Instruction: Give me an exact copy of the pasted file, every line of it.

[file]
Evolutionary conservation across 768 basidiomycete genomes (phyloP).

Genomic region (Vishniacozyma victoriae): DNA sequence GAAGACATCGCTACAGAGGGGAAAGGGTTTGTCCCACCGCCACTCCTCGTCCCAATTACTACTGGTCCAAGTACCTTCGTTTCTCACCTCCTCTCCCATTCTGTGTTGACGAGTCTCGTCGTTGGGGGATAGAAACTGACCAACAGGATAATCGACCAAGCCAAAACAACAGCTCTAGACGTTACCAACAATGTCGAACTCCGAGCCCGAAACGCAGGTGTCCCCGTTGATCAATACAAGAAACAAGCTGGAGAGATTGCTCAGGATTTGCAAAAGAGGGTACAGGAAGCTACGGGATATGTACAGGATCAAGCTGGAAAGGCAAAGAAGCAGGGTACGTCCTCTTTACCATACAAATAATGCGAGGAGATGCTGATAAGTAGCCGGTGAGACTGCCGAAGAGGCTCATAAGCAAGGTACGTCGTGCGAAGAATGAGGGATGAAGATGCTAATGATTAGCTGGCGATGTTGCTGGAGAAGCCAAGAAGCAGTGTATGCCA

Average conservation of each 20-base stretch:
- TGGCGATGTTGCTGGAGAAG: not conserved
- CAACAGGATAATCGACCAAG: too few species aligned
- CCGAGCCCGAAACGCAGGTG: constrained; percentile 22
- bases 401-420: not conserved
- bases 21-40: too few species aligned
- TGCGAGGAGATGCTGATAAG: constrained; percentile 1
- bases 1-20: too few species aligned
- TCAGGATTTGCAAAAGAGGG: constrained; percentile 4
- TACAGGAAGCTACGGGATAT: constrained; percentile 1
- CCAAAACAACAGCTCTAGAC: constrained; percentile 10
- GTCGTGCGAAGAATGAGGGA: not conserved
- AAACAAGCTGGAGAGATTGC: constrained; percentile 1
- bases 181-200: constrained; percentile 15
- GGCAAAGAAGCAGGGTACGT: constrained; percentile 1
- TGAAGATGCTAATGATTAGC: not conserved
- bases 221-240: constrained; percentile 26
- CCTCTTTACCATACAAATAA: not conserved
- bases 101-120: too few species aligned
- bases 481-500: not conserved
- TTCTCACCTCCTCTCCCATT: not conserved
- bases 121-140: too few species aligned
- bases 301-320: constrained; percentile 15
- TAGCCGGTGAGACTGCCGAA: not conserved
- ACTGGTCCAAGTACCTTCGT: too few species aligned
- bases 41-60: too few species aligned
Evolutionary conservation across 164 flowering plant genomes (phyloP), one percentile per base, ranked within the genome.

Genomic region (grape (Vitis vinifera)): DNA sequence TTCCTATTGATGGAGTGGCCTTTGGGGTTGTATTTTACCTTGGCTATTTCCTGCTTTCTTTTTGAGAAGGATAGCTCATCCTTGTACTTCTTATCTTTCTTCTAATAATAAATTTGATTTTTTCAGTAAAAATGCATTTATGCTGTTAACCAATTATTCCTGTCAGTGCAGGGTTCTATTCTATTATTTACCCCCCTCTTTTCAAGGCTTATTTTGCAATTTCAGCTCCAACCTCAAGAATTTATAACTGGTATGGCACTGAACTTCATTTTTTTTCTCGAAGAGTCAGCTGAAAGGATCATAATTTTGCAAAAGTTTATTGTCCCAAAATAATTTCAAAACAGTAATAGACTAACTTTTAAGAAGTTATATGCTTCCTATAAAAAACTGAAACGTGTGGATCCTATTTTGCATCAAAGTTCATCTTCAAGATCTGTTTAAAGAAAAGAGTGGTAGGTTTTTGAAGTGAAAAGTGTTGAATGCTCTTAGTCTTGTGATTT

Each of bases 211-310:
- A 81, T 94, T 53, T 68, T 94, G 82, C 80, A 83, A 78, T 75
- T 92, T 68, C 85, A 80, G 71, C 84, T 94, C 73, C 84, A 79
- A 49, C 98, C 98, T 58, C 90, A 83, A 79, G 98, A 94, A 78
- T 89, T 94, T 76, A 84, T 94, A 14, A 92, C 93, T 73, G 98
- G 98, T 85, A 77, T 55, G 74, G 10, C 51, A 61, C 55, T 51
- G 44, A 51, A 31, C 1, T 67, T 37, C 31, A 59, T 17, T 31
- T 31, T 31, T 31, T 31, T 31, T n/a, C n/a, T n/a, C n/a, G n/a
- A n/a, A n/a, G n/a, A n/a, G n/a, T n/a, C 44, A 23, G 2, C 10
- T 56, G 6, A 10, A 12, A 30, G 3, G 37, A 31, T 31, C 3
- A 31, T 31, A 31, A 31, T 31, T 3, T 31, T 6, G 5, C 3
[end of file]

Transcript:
Evolutionary conservation across 768 basidiomycete genomes (phyloP).

Genomic region (Vishniacozyma victoriae): DNA sequence GAAGACATCGCTACAGAGGGGAAAGGGTTTGTCCCACCGCCACTCCTCGTCCCAATTACTACTGGTCCAAGTACCTTCGTTTCTCACCTCCTCTCCCATTCTGTGTTGACGAGTCTCGTCGTTGGGGGATAGAAACTGACCAACAGGATAATCGACCAAGCCAAAACAACAGCTCTAGACGTTACCAACAATGTCGAACTCCGAGCCCGAAACGCAGGTGTCCCCGTTGATCAATACAAGAAACAAGCTGGAGAGATTGCTCAGGATTTGCAAAAGAGGGTACAGGAAGCTACGGGATATGTACAGGATCAAGCTGGAAAGGCAAAGAAGCAGGGTACGTCCTCTTTACCATACAAATAATGCGAGGAGATGCTGATAAGTAGCCGGTGAGACTGCCGAAGAGGCTCATAAGCAAGGTACGTCGTGCGAAGAATGAGGGATGAAGATGCTAATGATTAGCTGGCGATGTTGCTGGAGAAGCCAAGAAGCAGTGTATGCCA

Average conservation of each 20-base stretch:
- TGGCGATGTTGCTGGAGAAG: not conserved
- CAACAGGATAATCGACCAAG: too few species aligned
- CCGAGCCCGAAACGCAGGTG: constrained; percentile 22
- bases 401-420: not conserved
- bases 21-40: too few species aligned
- TGCGAGGAGATGCTGATAAG: constrained; percentile 1
- bases 1-20: too few species aligned
- TCAGGATTTGCAAAAGAGGG: constrained; percentile 4
- TACAGGAAGCTACGGGATAT: constrained; percentile 1
- CCAAAACAACAGCTCTAGAC: constrained; percentile 10
- GTCGTGCGAAGAATGAGGGA: not conserved
- AAACAAGCTGGAGAGATTGC: constrained; percentile 1
- bases 181-200: constrained; percentile 15
- GGCAAAGAAGCAGGGTACGT: constrained; percentile 1
- TGAAGATGCTAATGATTAGC: not conserved
- bases 221-240: constrained; percentile 26
- CCTCTTTACCATACAAATAA: not conserved
- bases 101-120: too few species aligned
- bases 481-500: not conserved
- TTCTCACCTCCTCTCCCATT: not conserved
- bases 121-140: too few species aligned
- bases 301-320: constrained; percentile 15
- TAGCCGGTGAGACTGCCGAA: not conserved
- ACTGGTCCAAGTACCTTCGT: too few species aligned
- bases 41-60: too few species aligned
Evolutionary conservation across 164 flowering plant genomes (phyloP), one percentile per base, ranked within the genome.

Genomic region (grape (Vitis vinifera)): DNA sequence TTCCTATTGATGGAGTGGCCTTTGGGGTTGTATTTTACCTTGGCTATTTCCTGCTTTCTTTTTGAGAAGGATAGCTCATCCTTGTACTTCTTATCTTTCTTCTAATAATAAATTTGATTTTTTCAGTAAAAATGCATTTATGCTGTTAACCAATTATTCCTGTCAGTGCAGGGTTCTATTCTATTATTTACCCCCCTCTTTTCAAGGCTTATTTTGCAATTTCAGCTCCAACCTCAAGAATTTATAACTGGTATGGCACTGAACTTCATTTTTTTTCTCGAAGAGTCAGCTGAAAGGATCATAATTTTGCAAAAGTTTATTGTCCCAAAATAATTTCAAAACAGTAATAGACTAACTTTTAAGAAGTTATATGCTTCCTATAAAAAACTGAAACGTGTGGATCCTATTTTGCATCAAAGTTCATCTTCAAGATCTGTTTAAAGAAAAGAGTGGTAGGTTTTTGAAGTGAAAAGTGTTGAATGCTCTTAGTCTTGTGATTT

Each of bases 211-310:
- A 81, T 94, T 53, T 68, T 94, G 82, C 80, A 83, A 78, T 75
- T 92, T 68, C 85, A 80, G 71, C 84, T 94, C 73, C 84, A 79
- A 49, C 98, C 98, T 58, C 90, A 83, A 79, G 98, A 94, A 78
- T 89, T 94, T 76, A 84, T 94, A 14, A 92, C 93, T 73, G 98
- G 98, T 85, A 77, T 55, G 74, G 10, C 51, A 61, C 55, T 51
- G 44, A 51, A 31, C 1, T 67, T 37, C 31, A 59, T 17, T 31
- T 31, T 31, T 31, T 31, T 31, T n/a, C n/a, T n/a, C n/a, G n/a
- A n/a, A n/a, G n/a, A n/a, G n/a, T n/a, C 44, A 23, G 2, C 10
- T 56, G 6, A 10, A 12, A 30, G 3, G 37, A 31, T 31, C 3
- A 31, T 31, A 31, A 31, T 31, T 3, T 31, T 6, G 5, C 3